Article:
USS Sides Pays Tribute to Broome’s One-Day War

Story Number: NNS020619-06Release Date: 6/19/2002 7:54:00 AM
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By Lt. j.g. Paul G. Petsu, USS Sides Public Affairs

BROOME, Western Australia (NNS) -- In a ceremony held in the Shire of Broome, Western Australia, June 14, Cmdr. Octavio E. Manduley, USS Sides' (FFG 14) commanding officer, presented a wreath at a memorial to commemorate the World War II Japanese attack on Broome, March 3, 1942. The Broome attack left more than 100 allied men, women and children dead, including up to 32 U.S. Army Air Corps American servicemen.

In 1942, the small coastal Australian town of Broome served as an airport for allied forces evacuating refugees out of the then Dutch East Indies (now Indonesia). During a two-week period between February and March 1942, more than 8,000 refugees were evacuated from the Dutch East Indies and found safe passage through Broome. The small coastal town known for it's famous pearls played an instrumental part in helping allied aircraft evacuate refugees across the 1,000-kilometer Timor Sea to safety.

On Monday, March 2, 1942, a large Japanese flying boat was seen circling Broome in the early morning hours and was followed by a second aircraft later in the day. These reconnaissance flights revealed large numbers of U.S. and Dutch military aircraft on the ground and resulted in Cmdr. Takeo Shibata, the Japanese area commander in Timor, launching a force consisting of nine Japanese Zero's and one reconnaissance aircraft in an attack against the facilities at Broome.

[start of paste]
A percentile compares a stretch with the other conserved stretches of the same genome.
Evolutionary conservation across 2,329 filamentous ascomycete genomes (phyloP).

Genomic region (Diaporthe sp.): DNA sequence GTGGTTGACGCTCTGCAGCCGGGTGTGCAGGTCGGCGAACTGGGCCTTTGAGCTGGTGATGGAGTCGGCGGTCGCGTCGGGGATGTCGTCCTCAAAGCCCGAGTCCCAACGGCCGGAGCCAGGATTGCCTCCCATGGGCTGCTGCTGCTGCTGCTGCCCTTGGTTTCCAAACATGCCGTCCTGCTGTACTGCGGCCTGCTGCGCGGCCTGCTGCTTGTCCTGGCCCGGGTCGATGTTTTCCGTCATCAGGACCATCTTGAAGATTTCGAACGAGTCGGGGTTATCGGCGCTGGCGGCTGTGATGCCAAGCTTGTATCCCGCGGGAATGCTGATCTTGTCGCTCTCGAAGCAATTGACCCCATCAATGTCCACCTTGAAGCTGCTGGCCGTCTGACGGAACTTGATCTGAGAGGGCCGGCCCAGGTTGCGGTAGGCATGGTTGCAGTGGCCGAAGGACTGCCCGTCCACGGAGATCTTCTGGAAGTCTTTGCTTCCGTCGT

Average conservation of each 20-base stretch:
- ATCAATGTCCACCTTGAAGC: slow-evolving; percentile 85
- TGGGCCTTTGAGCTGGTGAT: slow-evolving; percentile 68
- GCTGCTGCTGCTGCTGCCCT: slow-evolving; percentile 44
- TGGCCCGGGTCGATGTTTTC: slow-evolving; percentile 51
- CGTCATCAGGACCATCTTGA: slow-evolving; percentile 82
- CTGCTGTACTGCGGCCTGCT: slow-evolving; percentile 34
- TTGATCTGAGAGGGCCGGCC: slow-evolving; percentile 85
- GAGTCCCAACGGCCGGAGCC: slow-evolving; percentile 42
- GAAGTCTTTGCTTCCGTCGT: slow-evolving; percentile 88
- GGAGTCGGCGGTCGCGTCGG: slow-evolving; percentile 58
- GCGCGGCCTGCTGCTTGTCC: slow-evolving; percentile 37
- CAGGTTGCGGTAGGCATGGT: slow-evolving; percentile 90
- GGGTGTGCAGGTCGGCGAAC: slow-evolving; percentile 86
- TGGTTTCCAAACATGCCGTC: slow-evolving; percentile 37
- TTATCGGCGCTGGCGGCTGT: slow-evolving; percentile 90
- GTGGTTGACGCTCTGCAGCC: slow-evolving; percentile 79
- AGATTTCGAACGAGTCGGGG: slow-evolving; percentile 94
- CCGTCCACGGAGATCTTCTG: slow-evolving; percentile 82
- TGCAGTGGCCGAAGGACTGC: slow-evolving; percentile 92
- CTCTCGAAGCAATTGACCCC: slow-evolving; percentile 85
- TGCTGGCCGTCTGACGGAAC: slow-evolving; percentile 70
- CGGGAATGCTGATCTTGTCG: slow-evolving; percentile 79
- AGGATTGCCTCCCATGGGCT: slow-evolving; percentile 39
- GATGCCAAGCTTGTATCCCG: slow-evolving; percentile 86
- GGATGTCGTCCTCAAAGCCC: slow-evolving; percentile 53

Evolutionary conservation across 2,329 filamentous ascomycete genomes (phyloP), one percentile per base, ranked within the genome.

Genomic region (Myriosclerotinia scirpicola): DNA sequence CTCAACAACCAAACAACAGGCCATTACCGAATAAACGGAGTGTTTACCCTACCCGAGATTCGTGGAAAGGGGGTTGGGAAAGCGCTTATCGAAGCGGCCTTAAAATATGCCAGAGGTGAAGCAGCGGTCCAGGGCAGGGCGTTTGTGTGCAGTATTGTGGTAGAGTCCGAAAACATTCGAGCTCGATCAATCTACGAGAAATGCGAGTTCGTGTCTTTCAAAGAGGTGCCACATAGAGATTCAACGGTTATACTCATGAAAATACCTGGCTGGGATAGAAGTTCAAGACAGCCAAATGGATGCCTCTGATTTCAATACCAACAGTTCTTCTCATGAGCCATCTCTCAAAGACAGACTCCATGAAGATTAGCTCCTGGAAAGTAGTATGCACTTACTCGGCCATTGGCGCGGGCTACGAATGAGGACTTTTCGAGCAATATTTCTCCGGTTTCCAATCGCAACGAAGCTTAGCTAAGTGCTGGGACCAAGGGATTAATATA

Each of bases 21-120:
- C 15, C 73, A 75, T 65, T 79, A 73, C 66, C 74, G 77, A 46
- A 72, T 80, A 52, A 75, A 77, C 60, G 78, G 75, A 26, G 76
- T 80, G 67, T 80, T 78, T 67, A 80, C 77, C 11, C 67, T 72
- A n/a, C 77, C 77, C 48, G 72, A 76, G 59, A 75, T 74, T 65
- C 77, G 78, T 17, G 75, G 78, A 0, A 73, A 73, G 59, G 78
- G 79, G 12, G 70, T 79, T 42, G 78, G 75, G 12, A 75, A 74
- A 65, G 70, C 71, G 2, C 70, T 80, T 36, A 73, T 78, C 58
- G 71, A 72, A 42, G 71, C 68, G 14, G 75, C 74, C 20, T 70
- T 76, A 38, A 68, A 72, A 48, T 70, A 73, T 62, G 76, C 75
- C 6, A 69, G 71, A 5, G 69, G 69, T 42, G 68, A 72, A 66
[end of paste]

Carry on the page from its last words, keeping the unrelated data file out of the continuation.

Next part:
On the morning of March 3, 1942, Japanese aircraft commenced their attack on the allied aircraft stationed at the Broome Aerodrome, as well as U.S. Navy and Dutch flying boats at anchor in Roebuck Bay. All of the flying boats at anchor were filled with Dutch women and children who had just been evacuated from the former Dutch East Indies (Indonesia). All of the aircraft at anchor and at the aerodrome were destroyed. One American, B-24 Liberator, managed to take off from the airfield during the attack but was shot down by a Zero fighter as it crossed the harbor.

"It has been through tragic events such as this, and the solidarity of our two great peoples throughout, that the close relationship which exists between Australia and the United States has been forged," Manduley said during his remarks at the commemoration ceremony. "No other story better exemplifies this bond and mutual commitment we share than does the tragedy that occurred here in Broome on March 3, 1942."

The ceremony was conducted jointly with the local chapter of the Australian Returned Servicemen's League, which funded and maintains the memorial to allied servicemen killed in the Broome attack. Following the wreath laying, a prayer to the fallen was read by Electronics Warfare Technician 2nd Class (SW) Matthew Cox U.S. and Australian flags were exchanged by the ship and the former Australian servicemen during the ceremony as tokens of friendship.

According to Cox, this ceremony provided an opportunity for Sailors today to honor the service members who gave their lives during the conflict.

"This was a fine way to remember and appreciate the efforts and sacrifices made by the courageous men and women who served together as allies during World War II," he said.

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